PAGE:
And what you may have discovered in that high school speech is that you are actually a gifted speaker, despite your reluctance. Sorry to tell you this, but nerves are not a sign that a person isn’t a good speaker!! Lots of the world’s best speakers had to struggle with intense nerves at first!
Now, when are you lining up your next speaking engagement as part of your writing career? 😉
Sally Jenkins says
Hi Belinda, I realised towards the end of last year that I needed to gain the confidence to speak in public if I was to ever become a ‘proper’ write and be able to promote my work, run workshops etc. So I joined my local Speakers Club which sounds similar to your Toastmasters. I was terrified when first asked to speak ‘off the cuff’ for 3 minutes but everyone is very friendly & supportive. Next week I give my first prepared 8 minute speech at the club. A couple of weeks later a friend has asked me to talk for an hour on e-book publishing to her creative writing class – I’m quaking in my boots but it’s an opportunity I couldn’t pass up. Wish me luck! And thanks for an informative post.
Belinda Pollard says
Well done, Sally! You are an inspiration to us all.
Your Speakers Club does sound similar. At my club, prepared speeches are 7 minutes (longer for special purposes) and off-the-cuff is 2 minutes.
A couple of times I’ve practised at my club shorter versions of speeches that I’ll be giving in “real world” situations, so bear that in mind too as a possibility. Depends on each club and its rules, of course. But I have found that it really helps me, to have given even part of the speech previously in a “safe” environment, so to speak.
Wishing you a wonderful adventure as you develop as an author-speaker! 🙂
Effrosyni Moschoudi says
Oh my goodness, I am reeling with nerves just thinking about it LOL But it’s not because I haven’t done it before – I am just seriously out of practice. I have worked as an exec in large companies for years and used to do the odd presentation for 30 odd people at a time. I remember clearly hyperventilating and my mouth drying up but somehow I always did it and got the well-sought fervent applause in the end. Thank you for this fab post Belinda – it reminded me that I have to go back to that somehow. My mind is working already, trying to find possible venues. I agree it is absolutely indispensable a skill to an author and well done on this precious article that contains so much info and ideas! I am so pleased I subscribed to your newsletter and thank you for the warm welcome!!!!!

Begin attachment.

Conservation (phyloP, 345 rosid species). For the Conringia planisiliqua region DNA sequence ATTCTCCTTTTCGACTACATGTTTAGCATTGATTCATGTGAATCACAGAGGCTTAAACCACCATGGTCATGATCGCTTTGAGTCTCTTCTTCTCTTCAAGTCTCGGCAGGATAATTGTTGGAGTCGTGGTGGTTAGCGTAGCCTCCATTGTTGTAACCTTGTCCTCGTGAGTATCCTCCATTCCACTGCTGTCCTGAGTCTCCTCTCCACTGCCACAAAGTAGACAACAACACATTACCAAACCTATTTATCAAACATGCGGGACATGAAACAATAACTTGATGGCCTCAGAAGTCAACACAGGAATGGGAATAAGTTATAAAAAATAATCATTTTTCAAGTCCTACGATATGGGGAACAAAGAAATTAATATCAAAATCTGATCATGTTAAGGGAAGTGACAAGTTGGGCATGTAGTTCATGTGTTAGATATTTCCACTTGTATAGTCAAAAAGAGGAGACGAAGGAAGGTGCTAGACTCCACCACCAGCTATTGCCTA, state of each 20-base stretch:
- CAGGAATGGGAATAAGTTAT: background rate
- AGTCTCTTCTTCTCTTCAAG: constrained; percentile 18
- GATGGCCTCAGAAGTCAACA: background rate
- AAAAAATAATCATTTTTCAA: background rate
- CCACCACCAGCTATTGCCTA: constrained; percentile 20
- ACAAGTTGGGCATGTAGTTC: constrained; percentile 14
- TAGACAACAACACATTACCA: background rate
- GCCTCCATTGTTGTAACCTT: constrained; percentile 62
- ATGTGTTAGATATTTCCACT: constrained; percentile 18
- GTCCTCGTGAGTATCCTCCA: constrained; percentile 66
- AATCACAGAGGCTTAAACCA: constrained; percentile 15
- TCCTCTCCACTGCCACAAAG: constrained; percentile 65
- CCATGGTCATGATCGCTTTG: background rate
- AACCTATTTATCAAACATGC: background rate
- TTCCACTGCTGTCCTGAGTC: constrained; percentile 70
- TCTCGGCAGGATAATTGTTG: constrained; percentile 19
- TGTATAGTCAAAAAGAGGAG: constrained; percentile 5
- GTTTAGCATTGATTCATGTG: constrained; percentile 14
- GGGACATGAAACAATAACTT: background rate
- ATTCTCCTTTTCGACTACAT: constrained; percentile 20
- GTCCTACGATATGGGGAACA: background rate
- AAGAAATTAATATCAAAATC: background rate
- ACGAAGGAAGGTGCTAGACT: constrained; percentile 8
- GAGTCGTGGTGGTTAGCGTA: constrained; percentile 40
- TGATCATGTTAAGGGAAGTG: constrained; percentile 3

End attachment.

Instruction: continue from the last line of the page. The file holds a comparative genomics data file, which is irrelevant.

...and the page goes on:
Belinda Pollard says
I know just how you feel, Effrosyni… although I have to say my nerves have quietened quite a bit since I started practising more. It really has made a difference to me. I still get nervous, but only enough to make me speak with more energy, rather than so much it cripples me! Nerves are OK. I think we need to embrace our nervousness and see what good it can produce, rather than try to fight it all the time. 🙂
I’m sure your experience from all those years will come back to you. Make sure to let us know how you go with your determination to start getting some more speaking opportunities!
Cate Pane says
Great article! In my previous professional work, I had quite a few public speaking experiences. I have just booked my first engagement based on my blog/book in progress. I am also going to be interviewed on radio. I believe that these experiences will help me to consolidate my ideas into my most basic principles.
Belinda Pollard says
So true, Cate. I often use my practice speeches at Toastmasters to cover topics that I’m going to blog or write about. Getting up and talking about it really sharpens the main points in my mind and helps me with the later writing process.
carol cram says
Good article. I fortunately love public speaking so it’s the part of my marketing strategy I’m most looking forward to!
Belinda Pollard says
That’s wonderful that you love it, Carol. Hope you get lots of opportunities to speak as you move forward with your marketing!
Very Intresting Article,I like it!!=)
LadyLagoon-that Italian Writer/www.my-diary.org/read/d/809141
Belinda Pollard says
Thanks, Lady. Have a great day. 🙂